The New York Times reports on a new study by the Union of Concerned Scientists (accessible through the story), which claims that shifts in agricultural policies, ending subsidies for junk foods and encouraging healthy eating could deliver $11 trillion in economic benefits. http://opinionator.blogs.nytimes.com/2013/08/06/11-trillion-reasons/?hp
That number seems a little... ummmm... made up, but the study does highlight the vast gap between policy and the public interest. Fruit, in particular, are categorized as "specialty crops" in the U.S. which do not receive subsidies and are not eligible for crop insurance. Corn, on the other hand, is so heavily subsidized that it is actually cost effective to generate bio-ethanol from U.S. corn, even though it takes approximately 1.2 liters of fuel equivalent of gasoline to produce just one liter of the stuff.
According to the UCS report, increasing fruit consumption in the U.S. by just one portion per person per day could cut the cost of treating heart disease by $17 billion a year.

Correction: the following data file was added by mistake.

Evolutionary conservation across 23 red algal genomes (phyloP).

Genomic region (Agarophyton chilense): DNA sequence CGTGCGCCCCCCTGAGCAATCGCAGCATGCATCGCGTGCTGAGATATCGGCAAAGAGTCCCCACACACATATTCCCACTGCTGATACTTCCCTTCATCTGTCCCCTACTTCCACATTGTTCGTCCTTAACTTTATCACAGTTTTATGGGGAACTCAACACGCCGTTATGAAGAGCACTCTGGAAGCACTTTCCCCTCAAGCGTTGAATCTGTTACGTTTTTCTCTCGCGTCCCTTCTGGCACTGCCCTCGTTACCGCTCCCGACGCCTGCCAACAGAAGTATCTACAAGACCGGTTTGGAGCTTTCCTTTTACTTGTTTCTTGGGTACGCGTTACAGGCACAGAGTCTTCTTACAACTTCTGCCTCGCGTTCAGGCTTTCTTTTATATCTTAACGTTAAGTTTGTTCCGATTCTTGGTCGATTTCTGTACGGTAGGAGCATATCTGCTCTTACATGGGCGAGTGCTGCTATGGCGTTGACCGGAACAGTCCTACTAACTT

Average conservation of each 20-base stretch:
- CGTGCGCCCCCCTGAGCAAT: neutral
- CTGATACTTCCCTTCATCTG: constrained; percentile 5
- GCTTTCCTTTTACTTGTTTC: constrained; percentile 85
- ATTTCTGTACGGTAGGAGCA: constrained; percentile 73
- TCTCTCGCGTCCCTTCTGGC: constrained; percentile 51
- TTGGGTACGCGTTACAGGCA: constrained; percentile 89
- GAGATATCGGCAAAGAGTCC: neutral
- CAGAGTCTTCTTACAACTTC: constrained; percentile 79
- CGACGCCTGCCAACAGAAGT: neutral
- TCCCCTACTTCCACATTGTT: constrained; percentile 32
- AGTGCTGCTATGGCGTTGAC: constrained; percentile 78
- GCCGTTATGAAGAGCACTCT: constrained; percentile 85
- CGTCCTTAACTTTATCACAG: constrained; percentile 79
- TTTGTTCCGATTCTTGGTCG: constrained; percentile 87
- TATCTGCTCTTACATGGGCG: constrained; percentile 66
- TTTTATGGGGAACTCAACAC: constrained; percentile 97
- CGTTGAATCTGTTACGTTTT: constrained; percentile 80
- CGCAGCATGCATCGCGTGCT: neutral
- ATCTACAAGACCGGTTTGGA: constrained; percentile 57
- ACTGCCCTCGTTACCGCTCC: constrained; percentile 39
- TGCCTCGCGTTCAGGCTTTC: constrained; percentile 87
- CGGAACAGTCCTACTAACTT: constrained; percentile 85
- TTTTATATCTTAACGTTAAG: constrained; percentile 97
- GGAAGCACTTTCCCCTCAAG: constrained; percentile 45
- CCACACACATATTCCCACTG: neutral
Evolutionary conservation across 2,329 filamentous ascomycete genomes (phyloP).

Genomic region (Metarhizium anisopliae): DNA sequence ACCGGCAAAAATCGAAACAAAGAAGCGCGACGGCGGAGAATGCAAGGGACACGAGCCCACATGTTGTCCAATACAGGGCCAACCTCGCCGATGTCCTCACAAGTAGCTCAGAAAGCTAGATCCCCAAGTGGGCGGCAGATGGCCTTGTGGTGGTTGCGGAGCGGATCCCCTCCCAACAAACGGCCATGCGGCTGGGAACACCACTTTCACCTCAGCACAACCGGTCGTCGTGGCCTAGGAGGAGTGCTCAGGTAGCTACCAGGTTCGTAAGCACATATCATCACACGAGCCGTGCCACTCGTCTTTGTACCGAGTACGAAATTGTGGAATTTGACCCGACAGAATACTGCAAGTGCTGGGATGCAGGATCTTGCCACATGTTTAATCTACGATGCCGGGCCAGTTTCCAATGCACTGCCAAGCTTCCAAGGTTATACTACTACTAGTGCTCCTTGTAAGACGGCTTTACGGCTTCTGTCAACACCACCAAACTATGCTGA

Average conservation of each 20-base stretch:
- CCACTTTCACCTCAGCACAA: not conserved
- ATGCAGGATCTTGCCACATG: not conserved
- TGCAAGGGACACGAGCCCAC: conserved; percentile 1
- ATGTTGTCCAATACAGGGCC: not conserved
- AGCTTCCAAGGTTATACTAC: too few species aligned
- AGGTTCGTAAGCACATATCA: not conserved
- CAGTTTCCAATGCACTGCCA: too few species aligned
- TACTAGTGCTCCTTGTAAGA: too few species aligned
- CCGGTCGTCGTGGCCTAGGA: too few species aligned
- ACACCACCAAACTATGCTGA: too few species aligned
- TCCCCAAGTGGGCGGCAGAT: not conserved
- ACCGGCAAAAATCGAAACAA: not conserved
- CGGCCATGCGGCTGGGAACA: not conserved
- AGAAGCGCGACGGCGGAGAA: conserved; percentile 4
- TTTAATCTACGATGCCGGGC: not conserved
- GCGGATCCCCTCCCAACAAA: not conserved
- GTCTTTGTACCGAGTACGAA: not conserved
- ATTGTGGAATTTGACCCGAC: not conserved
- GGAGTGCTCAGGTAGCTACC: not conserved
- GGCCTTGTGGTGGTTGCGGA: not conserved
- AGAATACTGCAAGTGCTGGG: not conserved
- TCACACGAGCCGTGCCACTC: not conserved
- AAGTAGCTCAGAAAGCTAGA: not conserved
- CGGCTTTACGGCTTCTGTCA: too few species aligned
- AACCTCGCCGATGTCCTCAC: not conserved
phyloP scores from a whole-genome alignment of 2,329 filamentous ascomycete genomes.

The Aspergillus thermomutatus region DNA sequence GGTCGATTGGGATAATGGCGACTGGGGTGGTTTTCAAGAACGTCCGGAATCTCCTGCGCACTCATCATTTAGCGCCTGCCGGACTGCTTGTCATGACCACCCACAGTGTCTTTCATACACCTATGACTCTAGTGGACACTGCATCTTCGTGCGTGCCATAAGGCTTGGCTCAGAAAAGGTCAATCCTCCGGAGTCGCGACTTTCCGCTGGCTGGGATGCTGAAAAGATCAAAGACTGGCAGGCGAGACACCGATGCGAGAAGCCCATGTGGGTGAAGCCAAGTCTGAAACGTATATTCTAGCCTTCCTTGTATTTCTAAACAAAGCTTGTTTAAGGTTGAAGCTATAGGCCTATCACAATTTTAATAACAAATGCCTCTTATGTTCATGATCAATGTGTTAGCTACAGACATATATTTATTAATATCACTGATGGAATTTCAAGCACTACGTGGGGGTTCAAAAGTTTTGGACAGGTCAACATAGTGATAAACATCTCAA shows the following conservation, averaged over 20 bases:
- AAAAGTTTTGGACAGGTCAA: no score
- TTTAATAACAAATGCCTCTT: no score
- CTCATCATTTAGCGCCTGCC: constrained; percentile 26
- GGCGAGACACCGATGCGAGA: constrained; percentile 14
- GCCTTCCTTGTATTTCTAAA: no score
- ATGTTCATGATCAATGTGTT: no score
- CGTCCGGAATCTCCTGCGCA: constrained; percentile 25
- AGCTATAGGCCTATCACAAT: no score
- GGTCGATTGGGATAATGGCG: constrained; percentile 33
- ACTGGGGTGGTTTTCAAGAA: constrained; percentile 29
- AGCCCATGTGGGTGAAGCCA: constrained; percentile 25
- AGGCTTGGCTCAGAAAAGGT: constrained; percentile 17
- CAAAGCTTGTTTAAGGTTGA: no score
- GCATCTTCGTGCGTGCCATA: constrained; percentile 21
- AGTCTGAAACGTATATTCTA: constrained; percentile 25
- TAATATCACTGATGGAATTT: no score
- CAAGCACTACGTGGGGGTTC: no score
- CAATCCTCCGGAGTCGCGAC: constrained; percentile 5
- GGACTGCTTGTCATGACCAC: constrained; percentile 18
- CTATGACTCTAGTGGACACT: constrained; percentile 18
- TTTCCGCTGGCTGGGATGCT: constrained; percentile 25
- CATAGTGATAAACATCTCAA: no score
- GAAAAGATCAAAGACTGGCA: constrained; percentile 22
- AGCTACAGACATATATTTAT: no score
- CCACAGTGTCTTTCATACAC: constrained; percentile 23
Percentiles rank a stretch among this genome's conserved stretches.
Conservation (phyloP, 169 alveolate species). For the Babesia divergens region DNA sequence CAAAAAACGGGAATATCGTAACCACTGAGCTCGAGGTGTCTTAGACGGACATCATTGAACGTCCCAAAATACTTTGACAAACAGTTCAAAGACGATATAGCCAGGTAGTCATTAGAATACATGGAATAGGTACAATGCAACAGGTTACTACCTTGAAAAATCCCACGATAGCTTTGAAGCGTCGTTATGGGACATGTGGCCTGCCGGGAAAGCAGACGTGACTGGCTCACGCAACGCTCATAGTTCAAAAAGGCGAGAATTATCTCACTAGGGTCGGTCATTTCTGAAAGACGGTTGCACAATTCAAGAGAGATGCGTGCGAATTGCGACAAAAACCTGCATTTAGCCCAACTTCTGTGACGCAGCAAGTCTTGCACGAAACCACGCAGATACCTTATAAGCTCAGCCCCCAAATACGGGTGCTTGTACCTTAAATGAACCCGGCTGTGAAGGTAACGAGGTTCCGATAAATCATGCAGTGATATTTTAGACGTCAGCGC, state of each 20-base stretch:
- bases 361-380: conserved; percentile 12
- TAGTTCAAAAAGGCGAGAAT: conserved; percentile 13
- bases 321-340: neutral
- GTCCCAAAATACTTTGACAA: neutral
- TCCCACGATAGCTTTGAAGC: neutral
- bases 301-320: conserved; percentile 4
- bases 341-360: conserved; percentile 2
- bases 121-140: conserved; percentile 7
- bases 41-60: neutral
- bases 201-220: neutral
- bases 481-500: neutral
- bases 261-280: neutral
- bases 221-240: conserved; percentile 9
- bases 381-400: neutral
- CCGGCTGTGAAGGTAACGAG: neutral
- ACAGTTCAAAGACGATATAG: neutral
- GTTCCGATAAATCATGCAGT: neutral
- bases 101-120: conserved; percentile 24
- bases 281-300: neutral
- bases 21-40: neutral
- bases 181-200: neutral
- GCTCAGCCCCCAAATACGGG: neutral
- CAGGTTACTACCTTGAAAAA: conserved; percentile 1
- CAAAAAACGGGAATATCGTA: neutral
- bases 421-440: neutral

How do we address the misalignment in public policy that appears to contribute to unhealthy eating, soaring health costs and often carries a significant environmental cost, particularly in the face of the powerful lobbying groups and special interests that originally campaigned for the subsidies and market protection they now receive? Should companies like insurers, which have a vested financial interest in improving public health, become more activist in promoting healthy eating?
Category: Funding longer lives: Health/medicine, Food security: Diet/alternatives